Any song which simply bewitches ears and imagination just has to be shouted out about and that is exactly what is happening to Butterflies, the new single from Wills & The Willing; we now joining in the chorus of lusty praise. The song is irresistible, its intimacy raw and honest, like an aural L. S. Lowry reflection, and its lively melancholic outcry of a chorus spirit rousing; a combination which simply and totally captivates.

Beginning to stir when poet/lyricist Ian Wills linked up with Brendon Taylor, Jesse Wood, Jason Knight, and Martin Wright late 2004 and bursting to life in the spring of the following year, Wills & The Willing has since seen a ‘revolving door policy’ in its line-up while coming under bigger spotlights over time through their gigs and two seriously well-received albums. Returning from an eight year hiatus with Wills joining up with Sean Genockey, Charlie Morton and John Hogg (Moke, Rich Robinson, Roger Daltrey) for its creation, third album Dream In Colour, released last year and spawning their new single, has been no exception.

Inspired by the town of Wotton Bassett and the tearful repatriations it embraced, Butterflies instantly tugs at thoughts and emotions as Wills slips through ears with his poetic craft to put the listener at the heart of the emotion drenched moment imprinted on people, thoughts, and history. That alone, as a single piano melody courts the words, is powerful enough but add a soaring spirit lifting chorus and there is no escaping a real sparking of the heart. The music is just as cinematic in its own way as the Will’s words, his reflection vocal in its honesty and stirring in its touch to transport the listener.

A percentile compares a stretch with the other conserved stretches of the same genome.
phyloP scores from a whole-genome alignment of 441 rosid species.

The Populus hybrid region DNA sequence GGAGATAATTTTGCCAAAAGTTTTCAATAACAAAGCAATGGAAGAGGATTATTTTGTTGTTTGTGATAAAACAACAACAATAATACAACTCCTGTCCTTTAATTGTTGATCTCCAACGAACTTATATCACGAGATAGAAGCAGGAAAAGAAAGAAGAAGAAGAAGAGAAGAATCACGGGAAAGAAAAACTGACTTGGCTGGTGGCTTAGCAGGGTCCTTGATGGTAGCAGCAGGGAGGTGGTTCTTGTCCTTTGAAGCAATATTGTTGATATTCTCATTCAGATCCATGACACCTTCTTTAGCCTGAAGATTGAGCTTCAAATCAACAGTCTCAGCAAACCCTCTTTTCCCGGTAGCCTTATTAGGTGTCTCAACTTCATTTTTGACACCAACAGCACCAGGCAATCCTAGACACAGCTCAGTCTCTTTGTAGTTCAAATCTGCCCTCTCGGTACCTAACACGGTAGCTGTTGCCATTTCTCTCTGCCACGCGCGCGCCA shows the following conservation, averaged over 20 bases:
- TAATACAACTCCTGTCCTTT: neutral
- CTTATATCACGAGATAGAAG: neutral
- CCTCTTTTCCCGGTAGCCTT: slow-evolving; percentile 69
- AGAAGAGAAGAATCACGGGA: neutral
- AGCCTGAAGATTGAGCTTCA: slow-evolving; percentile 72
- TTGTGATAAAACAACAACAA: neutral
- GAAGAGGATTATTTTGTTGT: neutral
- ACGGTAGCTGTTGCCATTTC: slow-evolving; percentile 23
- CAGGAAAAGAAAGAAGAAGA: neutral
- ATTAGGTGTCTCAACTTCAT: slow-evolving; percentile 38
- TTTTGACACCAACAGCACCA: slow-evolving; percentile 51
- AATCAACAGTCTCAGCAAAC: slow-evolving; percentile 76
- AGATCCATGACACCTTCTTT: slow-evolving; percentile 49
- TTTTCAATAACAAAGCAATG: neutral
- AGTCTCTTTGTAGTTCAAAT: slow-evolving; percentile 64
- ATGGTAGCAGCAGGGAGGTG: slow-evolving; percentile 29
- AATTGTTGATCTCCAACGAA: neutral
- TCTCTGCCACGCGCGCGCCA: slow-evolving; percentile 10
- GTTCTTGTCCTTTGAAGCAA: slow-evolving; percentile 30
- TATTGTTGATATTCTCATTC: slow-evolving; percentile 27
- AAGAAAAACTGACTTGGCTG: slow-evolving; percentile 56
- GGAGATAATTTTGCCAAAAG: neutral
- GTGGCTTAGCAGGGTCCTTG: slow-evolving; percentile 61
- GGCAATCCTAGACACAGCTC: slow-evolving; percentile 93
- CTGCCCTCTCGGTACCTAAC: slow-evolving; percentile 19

To be honest, no words truly echo the raw power and impact of the song, so allowing its melancholic beauty into your ears is the only thing we can further add and urge.

Butterflies is out now.

http://www.willsandthewilling.com/   https://www.facebook.com/Wills-The-Willing-945565462157130/   https://twitter.com/IWILLS

Pete RingMaster 09/02/2017

Copyright RingMaster: MyFreeCopyright

Lauren Hoffman and The Secret Storm – Family Ghost

lauren-hoffman_RingMasterReview

Often there is nothing more seductive in music than emotional and creative melancholy, a thought wonderfully backed up by Family Ghost, the debut album from Lauren Hoffman & the Secret Storm. Coming from the latest project of songwriter/vocalist/musician Hoffman, no stranger to acclaim through her solo releases, Family Ghost is an imagination stoking dark theatre of word, emotion, and beauty, or as potently suggested by its press release, “A whirl of cabaret, broken ballads, and indie rock, it is a collection of heart-bending narratives that double as emotional exorcism.”

Hoffman’s songwriting was already alive but was further nurtured by Jeff Buckley after she met him backstage while waiting for her father. He became her mentor up until his death in 1997, just one month before she released her debut solo album. Released by Virgin Records, Megiddo was critically acclaimed and subsequently followed by just as evocative and striking encounters. Hoffman assembled the Secret Storm a few years ago with its intimately and personally open Family Ghost built on songs written over a decade ago as well as newer explorations by their creator.

The release opens with Don’t Look Back, a tantalising serenade with wistful melodies and a brush of rhythmic coaxing around the enticing tones of Hoffman. The shadowy groans of cello from Cathy Monnes (of the indie-pop Sally Rose Band) are as potent and persuasive as the imagination of keyboardist Ethan Lipscomb, both bewitching textures in a swiftly riveting encounter. Its thicker crescendos of sound and evocation just reinforce the persuasive majesty of the song while all the time Hoffman’s vocals sublimely capture ears and thoughts.

family-ghost-artwork_RingMasterReviewFrom its gothic, funereal spiced enterprise, the band unveil a lighter gait and atmosphere with second offering Feel It All, though again the darker hues of cello and brooding tones of Jeff Diehm’s bass provide rich drama against the livelier air cast by guitarist Tony Lechmanski (Bella Morte) and Kevin Ardrey’s boisterous beats. Though less pronounced the vaudevillian touch of its predecessor colours the track to captivate before Let The Waves Crash On Me hugs the senses with its country rock/folk lit embrace. Its reflective heart and rich weave is a kiss on the ear, Hoffman a beacon at its core.